classification
Title: need siginterrupt() on Linux - impossible to do timeouts
Type: enhancement Stage:
Components: Interpreter Core, Library (Lib) Versions: Python 2.6
process
Status: closed Resolution: accepted
Dependencies: Superseder:
Assigned To: Nosy List: christian.heimes, facundobatista, gvanrossum, jvd66, schmir
Priority: normal Keywords: patch

Created on 2004-12-21 21:02 by jvd66, last changed 2008-02-23 15:09 by facundobatista. This issue is now closed.

Files
File name Uploaded Description Edit
LookupSignal.py jvd66, 2004-12-21 21:02 python timeout attempt using signal.alarm
LookupThread.py jvd66, 2004-12-21 21:04 Python timeout attempt using thread timer
no_eintr.c jvd66, 2004-12-21 21:09 c program demonstrating that signals are not interrupted without a siginterrupt call
patch schmir, 2007-10-29 20:27
siginterrupt schmir, 2008-01-06 01:16 diff against trunk (svn r59759)
siginterrupt+tests.txt schmir, 2008-02-23 00:41 patch against current trunk, now also includes unittests
Messages (8)
msg23789 - (view) Author: Jason (jvd66) Date: 2004-12-21 21:02
On latest versions of Linux 
(eg. Red Hat FC2 / FC3, kernel 2.6+, glibc 2.3.3+)
it seems to be impossible to get a system call invoked
by Python 
to time out if it enters a blocking operation (eg read,
recvfrom) 
using Python's signal or threading modules.

A good example is 'gethostbyname' - if the network cable is
unplugged, or the name servers are not contactable, then 
a Python program will hang for a very long time (5
minutes by
default) before being able to proceed.

I've tried to do timeouts using either the signal module 
or using threading timers (see attached examples) - but
though
the signal handler is called when the SIGALRM is
received , and
the timer activates the callback, the main thread is
still blocked 
in gethostbyname and the whole process is blocked - so
timeouts
cannot be implemented.   If anyone knows a better way
of getting
a blocking system call to timeout in python, please let
me know.
I've finally resorted to invoking the BIND 'dig'
program with 
timeout parameters from commands.getstatusoutput so my
app can recover from network connectivity problems. 

I think we need to be able to invoke the glibc
siginterrupt() function
from Python;  ONLY by doing so are signals allowed  to
interrupt
system calls so that they return EINTR .  

Note that this differs from "old" Linux behaviour . The
siginterrupt
man page states:
     " system calls will be restarted if interrupted by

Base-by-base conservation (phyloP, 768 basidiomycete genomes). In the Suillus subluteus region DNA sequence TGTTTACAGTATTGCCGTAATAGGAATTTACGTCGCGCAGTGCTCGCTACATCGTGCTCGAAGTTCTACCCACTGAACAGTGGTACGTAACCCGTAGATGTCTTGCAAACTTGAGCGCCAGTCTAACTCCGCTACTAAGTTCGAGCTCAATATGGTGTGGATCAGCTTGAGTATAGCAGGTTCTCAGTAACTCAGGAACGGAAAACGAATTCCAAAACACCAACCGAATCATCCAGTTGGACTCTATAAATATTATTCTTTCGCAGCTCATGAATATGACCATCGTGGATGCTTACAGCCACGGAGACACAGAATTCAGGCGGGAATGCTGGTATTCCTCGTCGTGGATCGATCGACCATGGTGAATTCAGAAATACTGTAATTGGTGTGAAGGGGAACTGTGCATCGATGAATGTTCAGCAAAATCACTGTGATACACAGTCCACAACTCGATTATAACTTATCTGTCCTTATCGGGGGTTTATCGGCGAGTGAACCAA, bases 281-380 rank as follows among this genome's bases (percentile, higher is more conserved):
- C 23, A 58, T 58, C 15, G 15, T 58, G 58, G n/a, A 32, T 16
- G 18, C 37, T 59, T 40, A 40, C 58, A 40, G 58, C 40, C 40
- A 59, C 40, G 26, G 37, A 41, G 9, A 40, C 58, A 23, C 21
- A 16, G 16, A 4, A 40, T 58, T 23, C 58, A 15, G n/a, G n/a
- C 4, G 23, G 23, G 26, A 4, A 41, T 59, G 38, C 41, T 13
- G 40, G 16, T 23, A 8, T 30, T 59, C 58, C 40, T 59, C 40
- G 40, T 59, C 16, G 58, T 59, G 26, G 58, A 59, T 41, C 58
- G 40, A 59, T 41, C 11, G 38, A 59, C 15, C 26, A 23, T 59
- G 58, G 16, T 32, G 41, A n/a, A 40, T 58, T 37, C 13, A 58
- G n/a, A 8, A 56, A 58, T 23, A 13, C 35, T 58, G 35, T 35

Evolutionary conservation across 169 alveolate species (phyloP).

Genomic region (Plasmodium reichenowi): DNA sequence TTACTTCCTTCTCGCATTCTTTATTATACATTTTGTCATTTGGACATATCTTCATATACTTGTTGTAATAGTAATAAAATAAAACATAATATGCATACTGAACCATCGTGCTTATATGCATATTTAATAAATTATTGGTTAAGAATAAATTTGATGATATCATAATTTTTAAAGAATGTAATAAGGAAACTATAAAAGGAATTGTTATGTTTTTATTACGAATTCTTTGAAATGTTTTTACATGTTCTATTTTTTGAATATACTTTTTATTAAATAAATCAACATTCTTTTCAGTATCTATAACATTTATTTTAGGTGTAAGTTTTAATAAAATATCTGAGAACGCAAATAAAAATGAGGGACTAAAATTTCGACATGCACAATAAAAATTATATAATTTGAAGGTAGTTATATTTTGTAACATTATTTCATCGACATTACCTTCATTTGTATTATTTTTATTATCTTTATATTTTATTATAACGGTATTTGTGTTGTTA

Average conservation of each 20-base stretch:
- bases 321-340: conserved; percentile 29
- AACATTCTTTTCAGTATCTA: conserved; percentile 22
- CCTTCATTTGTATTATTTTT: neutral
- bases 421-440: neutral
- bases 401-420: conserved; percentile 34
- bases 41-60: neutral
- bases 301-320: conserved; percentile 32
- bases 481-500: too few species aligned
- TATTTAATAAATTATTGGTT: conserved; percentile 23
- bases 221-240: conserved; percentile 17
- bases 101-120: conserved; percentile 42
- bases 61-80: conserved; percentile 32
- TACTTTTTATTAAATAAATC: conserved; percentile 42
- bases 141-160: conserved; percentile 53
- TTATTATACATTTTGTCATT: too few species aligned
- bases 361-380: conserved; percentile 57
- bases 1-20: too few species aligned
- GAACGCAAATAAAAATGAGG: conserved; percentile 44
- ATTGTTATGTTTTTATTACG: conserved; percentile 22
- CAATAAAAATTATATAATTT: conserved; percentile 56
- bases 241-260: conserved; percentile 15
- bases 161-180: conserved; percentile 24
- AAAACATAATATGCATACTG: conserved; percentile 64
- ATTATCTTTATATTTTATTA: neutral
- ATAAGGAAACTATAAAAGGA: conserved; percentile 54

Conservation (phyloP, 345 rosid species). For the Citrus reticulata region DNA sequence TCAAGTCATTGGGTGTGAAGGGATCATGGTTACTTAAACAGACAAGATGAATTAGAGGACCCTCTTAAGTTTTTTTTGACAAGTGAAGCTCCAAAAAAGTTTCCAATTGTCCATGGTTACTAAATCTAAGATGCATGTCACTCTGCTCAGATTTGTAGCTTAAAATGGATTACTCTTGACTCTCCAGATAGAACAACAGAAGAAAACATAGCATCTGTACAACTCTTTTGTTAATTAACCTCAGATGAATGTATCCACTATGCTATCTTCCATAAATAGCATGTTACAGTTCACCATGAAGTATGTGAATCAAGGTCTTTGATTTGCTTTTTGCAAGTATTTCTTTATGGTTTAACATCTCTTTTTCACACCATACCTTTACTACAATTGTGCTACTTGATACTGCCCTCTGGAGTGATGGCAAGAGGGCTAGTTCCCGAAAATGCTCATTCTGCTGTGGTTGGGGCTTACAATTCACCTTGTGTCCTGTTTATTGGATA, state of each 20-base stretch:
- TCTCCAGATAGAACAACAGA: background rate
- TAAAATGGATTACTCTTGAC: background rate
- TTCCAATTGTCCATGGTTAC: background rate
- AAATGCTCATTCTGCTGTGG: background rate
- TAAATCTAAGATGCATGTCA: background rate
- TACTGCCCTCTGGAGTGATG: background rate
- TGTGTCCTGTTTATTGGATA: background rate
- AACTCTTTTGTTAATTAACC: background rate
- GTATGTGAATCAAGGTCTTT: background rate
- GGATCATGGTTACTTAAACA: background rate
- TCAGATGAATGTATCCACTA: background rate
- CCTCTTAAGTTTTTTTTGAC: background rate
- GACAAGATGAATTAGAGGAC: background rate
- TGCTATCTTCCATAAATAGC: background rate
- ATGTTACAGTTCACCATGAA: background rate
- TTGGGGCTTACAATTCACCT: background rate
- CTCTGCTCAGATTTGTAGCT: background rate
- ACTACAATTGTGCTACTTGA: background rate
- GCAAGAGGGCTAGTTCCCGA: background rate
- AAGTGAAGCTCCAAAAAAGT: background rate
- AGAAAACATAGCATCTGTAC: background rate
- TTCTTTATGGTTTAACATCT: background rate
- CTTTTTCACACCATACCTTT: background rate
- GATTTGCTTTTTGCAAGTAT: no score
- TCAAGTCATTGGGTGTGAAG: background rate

the speci-
       fied signal sig.  This is the default  behaviour
 in  Linux.   
    " (this is true)
    "  However, when a new signal handler is specified
with the
       signal(2) function, the system call is
interrupted by default.
    "  ( THIS IS FALSE !) 
With modern Linux  kernels + glibcs,  all signals are
restarted 
UNLESS the siginterrupt( sig, 1 ) call is invoked. 
This may be 
a glibc bug, but many glibcs out there have it.  This
issue 
can be reproduced using the attached c program -
without the
siginterrupt, the system call is not interrupted .

PLEASE provide a wrapper to call the siginterrupt(3)
glibc function from Python  - THANKS .


msg56783 - (view) Author: Ralf Schmitt (schmir) Date: 2007-10-26 09:47
PyOS_setsig in pythonrun.c now calls siginterrupt(sig, 1) (in Python
2.4.4/Python 2.5.1, but not in Python 2.3). So you should be able to
timeout the system calls with a signal.alarm call.

However, having siginterrupt available would still be useful.
I have some patches for the signal module and will clean them up in some
days and attach to this bug.

Here's an implementation using ctypes:

def siginterrupt(signum, flag):
    """change restart behavior when a function is interrupted by the 
    specified signal. see man siginterrupt.
    """
    import ctypes
    import sys
    
    if flag:
        flag = 1
    else:
        flag = 0
        
    if sys.platform=='darwin':
        libc = ctypes.CDLL("libc.dylib")
    elif sys.platform=='linux2':
        libc = ctypes.CDLL("libc.so.6")
    else:
        libc = ctypes.CDLL("libc.so")

    if libc.siginterrupt(signum, flag)!=0:
        raise OSError("siginterrupt failed")
msg56927 - (view) Author: Ralf Schmitt (schmir) Date: 2007-10-29 20:27
here is a patch against 2.5.1
msg59233 - (view) Author: Christian Heimes (christian.heimes) * (Python committer) Date: 2008-01-04 15:50
Next time please give the patch a more meaningful name than "patch" :)
msg59243 - (view) Author: Guido van Rossum (gvanrossum) * (Python committer) Date: 2008-01-04 17:21
Looks okay, but needs docs.
msg59347 - (view) Author: Ralf Schmitt (schmir) Date: 2008-01-06 01:16
I'm attaching an updated patch against trunk. It also contains some
documentation now.
msg62709 - (view) Author: Ralf Schmitt (schmir) Date: 2008-02-23 00:41
I've attached a new patch against current trunk, which now also contains
unit tests.
msg62739 - (view) Author: Facundo Batista (facundobatista) * (Python committer) Date: 2008-02-23 15:09
Applied in r60983. Thank you all!
History
Date User Action Args
2008-02-23 15:09:12facundobatistasetstatus: open -> closed
nosy: + facundobatista
resolution: accepted
messages: + msg62739
2008-02-23 00:41:38schmirsetfiles: + siginterrupt+tests.txt
type: enhancement
messages: + msg62709
versions: - Python 2.5
2008-01-06 01:16:00schmirsetfiles: + siginterrupt
messages: + msg59347
2008-01-04 17:21:19gvanrossumsetnosy: + gvanrossum
messages: + msg59243
2008-01-04 15:50:24christian.heimessetkeywords: + patch
nosy: + christian.heimes
messages: + msg59233
components: + Interpreter Core
versions: + Python 2.6, Python 2.5
2007-10-29 20:27:59schmirsetfiles: + patch
messages: + msg56927
2007-10-26 09:47:57schmirsetnosy: + schmir
messages: + msg56783
2004-12-21 21:02:40jvd66create